Results

Histological

The cerebellum of the control group showed normal histological features, illustrating a well defined molecular, granular and Purkinje layers and presence of numerous closely packed small cells in the granular layer as well a large Purkinje cells in the Purkinje cell layer. The cerebellum of experimental group B and C (Figure 2 and 3) showed a dose dependent cellular degeneration and atrophy thus leading to a decrease in number of cells in the granular and Purkinje layers respectively. These changes were most pronounced in the group with the highest dose (group C which received 1 ml/gBW/day) of grapefruit juice extract, followed by the group with the medium dose (group B which received 0.8 ml/gBW/day) of the extract. The group that received the least dose of the extract (group B which received 0.6 ml/gBW/ day) showed a normal cytoarchitecture of the cerebellum with a slight increase in number of granule cells in the granular layer.

Discussion

The results of the Haematoxylin and eosin staining (H & E) reactions showed (Figure 1 and 4) a dose dependent cellular degeneration of the granular layer. Atrophic changes were observed in the Purkinje cells and granule cells; these were more pronounced in those that received 1.0 ml/gBW/day of grapefruit extract. The increase in cellular degeneration of the granule and Purkinje cells in the experimental groups as reported in this study might have been as a result of cellular atrophy; its mechanism is not yet clear. The actual mechanism by which grapefruit juice extract induced cellular degeneration observed in this experiment needs further investigation.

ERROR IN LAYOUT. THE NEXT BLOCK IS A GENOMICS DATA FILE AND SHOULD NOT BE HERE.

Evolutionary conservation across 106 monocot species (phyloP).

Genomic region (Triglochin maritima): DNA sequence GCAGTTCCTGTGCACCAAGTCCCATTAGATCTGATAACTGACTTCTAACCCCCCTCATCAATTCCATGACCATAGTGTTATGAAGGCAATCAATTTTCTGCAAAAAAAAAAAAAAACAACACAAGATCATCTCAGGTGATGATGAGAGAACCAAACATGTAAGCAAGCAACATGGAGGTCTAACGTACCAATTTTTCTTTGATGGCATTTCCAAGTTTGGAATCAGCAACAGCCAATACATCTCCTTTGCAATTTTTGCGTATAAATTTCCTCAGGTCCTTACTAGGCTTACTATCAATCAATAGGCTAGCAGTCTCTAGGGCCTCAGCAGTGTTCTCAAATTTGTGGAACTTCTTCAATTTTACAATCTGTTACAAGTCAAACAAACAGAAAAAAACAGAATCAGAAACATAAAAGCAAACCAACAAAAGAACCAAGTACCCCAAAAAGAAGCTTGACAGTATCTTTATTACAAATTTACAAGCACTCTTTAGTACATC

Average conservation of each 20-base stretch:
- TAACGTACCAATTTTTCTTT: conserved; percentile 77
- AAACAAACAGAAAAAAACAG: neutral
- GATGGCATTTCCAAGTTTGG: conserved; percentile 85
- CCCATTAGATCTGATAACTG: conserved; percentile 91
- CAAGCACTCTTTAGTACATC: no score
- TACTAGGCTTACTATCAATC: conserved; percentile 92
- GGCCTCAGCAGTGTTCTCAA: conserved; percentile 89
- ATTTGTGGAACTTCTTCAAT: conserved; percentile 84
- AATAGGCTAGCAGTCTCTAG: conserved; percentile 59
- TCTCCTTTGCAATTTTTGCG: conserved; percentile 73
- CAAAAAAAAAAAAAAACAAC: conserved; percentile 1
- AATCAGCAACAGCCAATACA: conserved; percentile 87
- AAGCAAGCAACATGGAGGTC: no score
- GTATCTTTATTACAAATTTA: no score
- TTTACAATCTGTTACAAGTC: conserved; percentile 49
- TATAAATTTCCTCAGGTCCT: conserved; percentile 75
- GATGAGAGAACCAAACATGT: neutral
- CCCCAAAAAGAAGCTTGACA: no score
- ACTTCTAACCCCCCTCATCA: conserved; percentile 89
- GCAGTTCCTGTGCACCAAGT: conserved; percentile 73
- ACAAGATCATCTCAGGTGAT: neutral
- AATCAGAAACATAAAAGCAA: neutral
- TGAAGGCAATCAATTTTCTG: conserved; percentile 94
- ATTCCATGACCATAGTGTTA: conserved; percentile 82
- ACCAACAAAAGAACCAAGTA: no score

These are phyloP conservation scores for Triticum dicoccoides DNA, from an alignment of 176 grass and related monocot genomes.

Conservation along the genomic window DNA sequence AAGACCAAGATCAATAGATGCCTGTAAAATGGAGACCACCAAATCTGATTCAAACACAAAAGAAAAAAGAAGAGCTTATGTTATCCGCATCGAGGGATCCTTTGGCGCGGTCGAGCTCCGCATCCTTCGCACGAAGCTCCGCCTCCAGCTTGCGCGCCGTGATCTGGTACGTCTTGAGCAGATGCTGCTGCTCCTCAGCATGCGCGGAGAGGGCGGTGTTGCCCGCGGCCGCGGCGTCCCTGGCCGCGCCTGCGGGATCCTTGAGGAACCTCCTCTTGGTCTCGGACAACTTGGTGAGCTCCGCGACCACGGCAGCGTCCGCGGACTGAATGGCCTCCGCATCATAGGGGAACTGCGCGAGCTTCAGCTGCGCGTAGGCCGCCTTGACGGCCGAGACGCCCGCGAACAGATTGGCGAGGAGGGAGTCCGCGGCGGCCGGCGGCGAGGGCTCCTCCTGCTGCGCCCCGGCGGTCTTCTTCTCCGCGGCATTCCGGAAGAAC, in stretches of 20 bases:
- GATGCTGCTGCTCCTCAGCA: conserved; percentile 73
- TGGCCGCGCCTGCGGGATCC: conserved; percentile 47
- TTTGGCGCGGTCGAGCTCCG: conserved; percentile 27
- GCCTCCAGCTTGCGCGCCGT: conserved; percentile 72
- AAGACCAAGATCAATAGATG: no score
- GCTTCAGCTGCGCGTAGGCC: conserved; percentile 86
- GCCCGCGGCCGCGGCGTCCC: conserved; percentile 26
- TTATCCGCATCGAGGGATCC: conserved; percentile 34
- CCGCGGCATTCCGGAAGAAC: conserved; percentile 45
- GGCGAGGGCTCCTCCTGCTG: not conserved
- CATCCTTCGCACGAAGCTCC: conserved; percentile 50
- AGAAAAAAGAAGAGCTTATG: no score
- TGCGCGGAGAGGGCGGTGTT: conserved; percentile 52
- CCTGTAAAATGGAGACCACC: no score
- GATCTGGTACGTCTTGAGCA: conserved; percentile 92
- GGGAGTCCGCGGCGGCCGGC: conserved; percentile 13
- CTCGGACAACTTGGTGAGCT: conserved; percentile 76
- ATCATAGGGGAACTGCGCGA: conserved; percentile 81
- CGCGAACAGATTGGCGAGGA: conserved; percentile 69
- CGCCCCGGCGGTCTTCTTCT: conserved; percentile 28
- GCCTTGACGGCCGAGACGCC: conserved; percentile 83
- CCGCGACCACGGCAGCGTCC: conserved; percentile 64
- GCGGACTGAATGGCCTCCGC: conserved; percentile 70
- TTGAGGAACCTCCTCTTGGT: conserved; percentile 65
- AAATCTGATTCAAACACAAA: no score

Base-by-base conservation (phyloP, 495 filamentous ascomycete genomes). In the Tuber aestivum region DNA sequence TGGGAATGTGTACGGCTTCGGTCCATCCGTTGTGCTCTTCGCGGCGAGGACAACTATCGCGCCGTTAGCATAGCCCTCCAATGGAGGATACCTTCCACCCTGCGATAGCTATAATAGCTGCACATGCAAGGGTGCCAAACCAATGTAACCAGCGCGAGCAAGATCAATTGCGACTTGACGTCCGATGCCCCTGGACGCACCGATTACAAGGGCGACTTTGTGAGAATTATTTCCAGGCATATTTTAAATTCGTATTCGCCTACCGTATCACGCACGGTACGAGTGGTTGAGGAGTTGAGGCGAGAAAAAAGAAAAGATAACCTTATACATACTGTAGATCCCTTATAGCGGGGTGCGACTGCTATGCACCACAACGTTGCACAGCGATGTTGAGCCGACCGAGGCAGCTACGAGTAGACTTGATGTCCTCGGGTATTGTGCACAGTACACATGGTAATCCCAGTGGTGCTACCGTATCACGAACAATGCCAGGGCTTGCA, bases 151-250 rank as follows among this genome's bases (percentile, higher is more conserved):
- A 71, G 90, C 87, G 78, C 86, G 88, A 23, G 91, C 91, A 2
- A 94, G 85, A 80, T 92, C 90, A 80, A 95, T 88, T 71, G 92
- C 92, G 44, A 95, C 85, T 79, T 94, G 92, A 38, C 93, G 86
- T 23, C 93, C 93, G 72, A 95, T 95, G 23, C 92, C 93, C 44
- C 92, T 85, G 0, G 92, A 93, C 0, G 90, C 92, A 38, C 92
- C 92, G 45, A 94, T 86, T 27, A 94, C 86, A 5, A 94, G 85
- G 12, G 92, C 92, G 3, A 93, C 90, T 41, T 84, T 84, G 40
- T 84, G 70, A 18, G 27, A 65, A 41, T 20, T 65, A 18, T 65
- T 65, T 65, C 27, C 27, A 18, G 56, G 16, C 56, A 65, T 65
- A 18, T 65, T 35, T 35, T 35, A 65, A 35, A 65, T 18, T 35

anatomy-physiology-photomicrograph-Cerebellum

Figure 1: Showing photomicrograph of the Cerebellum of an adult male Wistar rat (Group A) given 0.6ml of grapefruit juice. Using H&E stain (Mag. X400). GL: granule layer.

anatomy-physiology-grapefruit-juice

Figure 2: Showing photomicrograph showing of the Cerebellum of an adult male Wistar rat (Group B) given 0.8ml of grapefruit juice. Using H&E stain (Mag. X400). GC: granule cell.

anatomy-physiology-Cerebellum-adult-male

Figure 3: Showing photomicrograph of the Cerebellum of an adult male Wistar rat (Group C) given 1.0ml of grapefruit juice. Using H&E stain (Mag. X400).

anatomy-physiology-Purkinje-cell-layer

Figure 4: Showing photomicrograph of the Cerebellum of an adult male Wistar rat (Group D) distilled water. Using H&E stain (Mag. X400). WM: white matter PCL: Purkinje cell layer; PC: Purkinje cell; ML: molecular layer.

Degenerative changes have been reported to result in cell death, which is of two types, namely apoptotic and necrotic cell death. These two types differ morphologically and biochemically [7]. Pathological or accidental cell death is regarded as necrotic and could result from extrinsic insults to the cell such as osmotic, thermal, toxic and traumatic effects.

In this experiment grapefruit juice could have acted as toxins to the cells of the cerebellum. The process of cellular necrosis involves disruption of the structural and functional integrity which was a landmark of this experiment. In cellular necrosis, the rate of progression depends on the severity of the environmental insults. The greater the severity of insults, the more rapid the progression of cellular injury [8]. It may be inferred from the present results that high dose of grapefruit juice extract resulted in a dose-dependent toxic effects on the cerebellum.